Nursery school parents encouraged to consider the path to integration

Following the successful parental ballots of two nursery schools to become integrated, the IEF is encouraging more parents to consider the option of transformation to integration for their nursery school. The ‘Integrating in the Early Years’ initiative supports schools wishing to become actively welcoming to children of all backgrounds and traditions. IEF hopes that the initiative could encourage more nursery schools to transform to integrated status and thus to help break down barriers and nurture community relations among children, families and communities.

Both Bangor Central Nursery School and Brefne Nursery School in north Belfast held parental ballots last year, with the vast majority of parents voting for their nursery school to go through the process officially called “transformation” to integrated status. At Bangor Central NS 97.6% of parents voting said yes to integration while 92.6% of parents voting at Brefne NS supported the motion.

There are 95 standalone nursery schools in Northern Ireland, all of which are either Controlled or Catholic Maintained, but more parents are requesting integrated education for their children from an earlier age, wanting their family to enjoy the opportunity to learn alongside others from diverse community backgrounds.

Nursery school parents encouraged to consider the path to integrationSchools and nursery schools of any management type are able to legally transform to become an integrated school, with the exception of special schools and schools established in hospitals. The transformation process to integrated status can be initiated by the school/nursery school or be led by parents. In the latter case, parents can confidentially register their support for their school becoming integrated on If enough parents express their support, all parents in the school are invited to vote on the proposal. If a majority votes in favour of transformation then the school will submit a proposal to become integrated, which will be considered by EA and DE followed by a final decision by the Minister of Education.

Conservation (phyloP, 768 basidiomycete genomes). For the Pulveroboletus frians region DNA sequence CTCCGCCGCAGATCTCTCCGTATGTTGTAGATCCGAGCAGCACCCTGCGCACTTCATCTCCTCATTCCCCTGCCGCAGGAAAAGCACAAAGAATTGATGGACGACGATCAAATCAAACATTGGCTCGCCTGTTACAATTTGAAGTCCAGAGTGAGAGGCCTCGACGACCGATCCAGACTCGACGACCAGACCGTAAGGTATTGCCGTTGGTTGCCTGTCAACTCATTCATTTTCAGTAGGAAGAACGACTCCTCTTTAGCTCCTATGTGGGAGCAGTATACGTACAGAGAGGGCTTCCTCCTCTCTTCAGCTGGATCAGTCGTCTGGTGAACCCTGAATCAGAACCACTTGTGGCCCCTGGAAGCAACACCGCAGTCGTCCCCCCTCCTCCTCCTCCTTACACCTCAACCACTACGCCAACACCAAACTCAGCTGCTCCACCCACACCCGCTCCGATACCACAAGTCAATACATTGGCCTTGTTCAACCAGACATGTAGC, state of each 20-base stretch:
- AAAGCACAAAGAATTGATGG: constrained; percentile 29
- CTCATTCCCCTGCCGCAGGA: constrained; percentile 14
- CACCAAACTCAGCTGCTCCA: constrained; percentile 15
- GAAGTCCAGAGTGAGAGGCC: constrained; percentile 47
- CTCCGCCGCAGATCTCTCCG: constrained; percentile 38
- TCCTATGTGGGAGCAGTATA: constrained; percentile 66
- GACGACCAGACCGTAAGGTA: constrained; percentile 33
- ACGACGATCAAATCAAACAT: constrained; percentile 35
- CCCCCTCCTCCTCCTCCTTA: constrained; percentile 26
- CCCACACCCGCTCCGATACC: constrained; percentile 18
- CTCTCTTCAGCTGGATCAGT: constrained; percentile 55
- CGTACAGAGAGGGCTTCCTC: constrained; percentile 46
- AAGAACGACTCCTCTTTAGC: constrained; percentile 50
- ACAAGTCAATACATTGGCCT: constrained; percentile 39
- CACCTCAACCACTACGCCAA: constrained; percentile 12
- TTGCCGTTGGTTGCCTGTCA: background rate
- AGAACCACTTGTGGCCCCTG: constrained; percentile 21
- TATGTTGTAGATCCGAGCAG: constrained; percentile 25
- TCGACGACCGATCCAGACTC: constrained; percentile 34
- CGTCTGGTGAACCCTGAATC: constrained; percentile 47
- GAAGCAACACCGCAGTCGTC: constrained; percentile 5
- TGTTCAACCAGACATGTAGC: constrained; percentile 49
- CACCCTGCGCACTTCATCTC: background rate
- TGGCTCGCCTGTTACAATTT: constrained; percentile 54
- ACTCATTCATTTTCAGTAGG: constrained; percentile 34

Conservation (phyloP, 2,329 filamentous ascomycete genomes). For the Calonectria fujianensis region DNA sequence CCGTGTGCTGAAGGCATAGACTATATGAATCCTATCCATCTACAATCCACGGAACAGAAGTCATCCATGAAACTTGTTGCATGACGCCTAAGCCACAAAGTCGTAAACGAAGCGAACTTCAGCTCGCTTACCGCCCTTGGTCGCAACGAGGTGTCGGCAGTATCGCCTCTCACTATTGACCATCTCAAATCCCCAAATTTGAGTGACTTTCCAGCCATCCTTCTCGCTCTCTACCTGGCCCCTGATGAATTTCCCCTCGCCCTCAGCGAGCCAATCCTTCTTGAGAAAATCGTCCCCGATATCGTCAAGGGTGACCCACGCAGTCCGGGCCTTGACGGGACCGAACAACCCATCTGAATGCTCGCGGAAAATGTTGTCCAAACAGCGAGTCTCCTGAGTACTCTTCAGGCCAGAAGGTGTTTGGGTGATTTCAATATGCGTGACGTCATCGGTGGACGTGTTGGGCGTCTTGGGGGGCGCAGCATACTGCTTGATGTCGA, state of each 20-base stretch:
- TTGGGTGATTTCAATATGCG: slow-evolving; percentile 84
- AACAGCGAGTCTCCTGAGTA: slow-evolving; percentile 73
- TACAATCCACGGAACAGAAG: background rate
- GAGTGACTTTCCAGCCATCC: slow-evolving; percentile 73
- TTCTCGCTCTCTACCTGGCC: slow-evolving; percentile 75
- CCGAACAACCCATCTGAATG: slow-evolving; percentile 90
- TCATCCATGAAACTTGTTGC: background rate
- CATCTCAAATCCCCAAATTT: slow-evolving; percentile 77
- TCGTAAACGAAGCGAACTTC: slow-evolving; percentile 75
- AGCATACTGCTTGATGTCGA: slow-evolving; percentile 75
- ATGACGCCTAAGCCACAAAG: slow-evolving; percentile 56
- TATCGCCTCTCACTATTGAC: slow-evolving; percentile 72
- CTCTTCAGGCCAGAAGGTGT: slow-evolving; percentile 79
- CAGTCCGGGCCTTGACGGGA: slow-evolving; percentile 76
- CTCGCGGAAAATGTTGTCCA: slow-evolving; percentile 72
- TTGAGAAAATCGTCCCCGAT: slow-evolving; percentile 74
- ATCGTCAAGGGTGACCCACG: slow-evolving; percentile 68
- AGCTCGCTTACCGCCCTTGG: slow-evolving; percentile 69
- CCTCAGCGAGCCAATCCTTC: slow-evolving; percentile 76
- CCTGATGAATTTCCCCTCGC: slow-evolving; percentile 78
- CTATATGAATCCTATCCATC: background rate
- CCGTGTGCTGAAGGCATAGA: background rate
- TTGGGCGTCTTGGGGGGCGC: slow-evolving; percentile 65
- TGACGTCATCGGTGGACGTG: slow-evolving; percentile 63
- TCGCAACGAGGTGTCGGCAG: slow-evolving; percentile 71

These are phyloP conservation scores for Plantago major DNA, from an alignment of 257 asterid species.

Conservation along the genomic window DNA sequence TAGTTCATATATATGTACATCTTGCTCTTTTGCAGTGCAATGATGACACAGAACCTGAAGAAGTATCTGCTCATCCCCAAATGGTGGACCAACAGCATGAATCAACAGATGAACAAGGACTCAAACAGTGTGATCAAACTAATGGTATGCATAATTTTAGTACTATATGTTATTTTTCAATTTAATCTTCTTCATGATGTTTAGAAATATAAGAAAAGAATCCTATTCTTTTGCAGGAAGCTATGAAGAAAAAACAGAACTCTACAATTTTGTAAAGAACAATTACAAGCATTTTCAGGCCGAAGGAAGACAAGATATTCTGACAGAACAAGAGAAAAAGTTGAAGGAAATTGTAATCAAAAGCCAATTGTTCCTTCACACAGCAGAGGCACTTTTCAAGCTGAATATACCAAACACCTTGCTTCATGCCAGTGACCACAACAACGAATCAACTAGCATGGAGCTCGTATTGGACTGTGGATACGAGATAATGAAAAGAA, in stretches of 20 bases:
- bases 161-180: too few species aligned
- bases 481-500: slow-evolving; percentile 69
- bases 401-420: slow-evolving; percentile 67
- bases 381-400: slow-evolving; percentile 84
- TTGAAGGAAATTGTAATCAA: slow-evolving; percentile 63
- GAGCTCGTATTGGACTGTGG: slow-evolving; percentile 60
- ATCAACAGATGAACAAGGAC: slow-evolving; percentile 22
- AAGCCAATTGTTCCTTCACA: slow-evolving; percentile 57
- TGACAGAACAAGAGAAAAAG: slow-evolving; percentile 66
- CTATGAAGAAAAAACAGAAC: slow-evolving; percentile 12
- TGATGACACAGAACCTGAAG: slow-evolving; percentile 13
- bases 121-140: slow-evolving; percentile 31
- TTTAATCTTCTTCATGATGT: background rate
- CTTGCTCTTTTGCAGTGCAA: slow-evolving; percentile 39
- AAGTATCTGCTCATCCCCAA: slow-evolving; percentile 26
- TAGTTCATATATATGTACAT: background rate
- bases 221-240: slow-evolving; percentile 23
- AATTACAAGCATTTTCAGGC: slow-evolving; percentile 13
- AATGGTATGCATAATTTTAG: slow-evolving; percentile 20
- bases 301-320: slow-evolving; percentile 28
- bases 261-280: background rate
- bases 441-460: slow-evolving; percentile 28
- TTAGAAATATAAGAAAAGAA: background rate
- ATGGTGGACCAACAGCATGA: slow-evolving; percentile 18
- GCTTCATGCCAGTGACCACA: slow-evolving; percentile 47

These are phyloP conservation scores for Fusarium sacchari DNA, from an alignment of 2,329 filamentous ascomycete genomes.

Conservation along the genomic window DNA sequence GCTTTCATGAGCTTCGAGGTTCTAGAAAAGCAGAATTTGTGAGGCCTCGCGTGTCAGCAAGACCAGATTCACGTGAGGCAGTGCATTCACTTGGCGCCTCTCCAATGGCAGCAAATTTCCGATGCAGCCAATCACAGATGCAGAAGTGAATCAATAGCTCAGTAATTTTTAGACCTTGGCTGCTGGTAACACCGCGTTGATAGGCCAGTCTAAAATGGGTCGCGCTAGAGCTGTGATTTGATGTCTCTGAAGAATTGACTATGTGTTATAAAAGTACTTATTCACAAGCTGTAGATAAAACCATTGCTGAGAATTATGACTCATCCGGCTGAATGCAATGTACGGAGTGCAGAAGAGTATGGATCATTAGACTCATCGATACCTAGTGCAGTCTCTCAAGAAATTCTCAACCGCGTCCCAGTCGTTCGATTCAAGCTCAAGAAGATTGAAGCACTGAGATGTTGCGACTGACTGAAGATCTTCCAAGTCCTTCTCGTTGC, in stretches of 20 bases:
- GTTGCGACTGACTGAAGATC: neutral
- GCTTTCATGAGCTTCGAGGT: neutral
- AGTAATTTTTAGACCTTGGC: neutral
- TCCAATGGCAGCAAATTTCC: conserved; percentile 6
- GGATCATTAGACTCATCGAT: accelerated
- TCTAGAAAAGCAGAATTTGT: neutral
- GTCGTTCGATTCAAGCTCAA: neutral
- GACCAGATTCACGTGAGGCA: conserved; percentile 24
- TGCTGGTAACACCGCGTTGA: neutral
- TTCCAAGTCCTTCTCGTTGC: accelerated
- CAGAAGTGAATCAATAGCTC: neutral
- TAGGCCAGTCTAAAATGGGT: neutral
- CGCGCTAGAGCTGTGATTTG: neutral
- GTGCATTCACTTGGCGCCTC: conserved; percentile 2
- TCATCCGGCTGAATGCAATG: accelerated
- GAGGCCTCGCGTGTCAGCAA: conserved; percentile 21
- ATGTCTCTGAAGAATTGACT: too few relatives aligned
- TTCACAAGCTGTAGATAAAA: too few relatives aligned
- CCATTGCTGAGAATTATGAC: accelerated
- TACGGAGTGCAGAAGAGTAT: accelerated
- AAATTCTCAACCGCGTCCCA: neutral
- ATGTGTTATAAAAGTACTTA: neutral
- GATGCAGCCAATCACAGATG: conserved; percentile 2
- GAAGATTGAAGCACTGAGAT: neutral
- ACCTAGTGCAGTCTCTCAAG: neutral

Speaking about the vote at Bangor Central Nursery, Principal Pamela Algie said:
“The Governors and staff of Bangor Central Nursery are delighted that so many of our parents have chosen to go on this journey towards integration. This is a great opportunity for very young children from all communities to learn together daily. The children can make friends and get to know each other no matter what their background is.”

Nursery school parents encouraged to consider the path to integrationPrincipal of north-Belfast based Brefne Nursery School, Victoria McGimpsey, adds:
“Brefne Nursery School has always welcomed children from all backgrounds and religions, supporting our ethos of ‘every child’s uniqueness catered for’. This official step towards transforming into an integrated Nursery School demonstrates the support we have from the local and wider community. We have been providing pre-school education in the area for over 50 years and we look forward to this new, exciting chapter of becoming the first standalone integrated nursery school in Belfast and one of the first in Northern Ireland.”

All nurseries, primaries and post-primaries exploring integration will receive support at each stage of the transformation process from the Northern Ireland Council for Integrated Education (NICIE), the Shared Education and Sectoral Support Team within the Education Authority (EA), and the Integrated Education Fund (IEF).

As part of the initiative the IEF and NICIE hosted a one-day conference called “Integrating in the Early Years, STEM and Outdoor Play”. Twenty-five nursery schools were represented at the event last October, which consisted of a series of workshops on the key themes.

Schools and parents can access more information, specifically for nursery schools, about the process of becoming integrated here.

Parents can also find out more and register support for their child’s school to become officially integrated via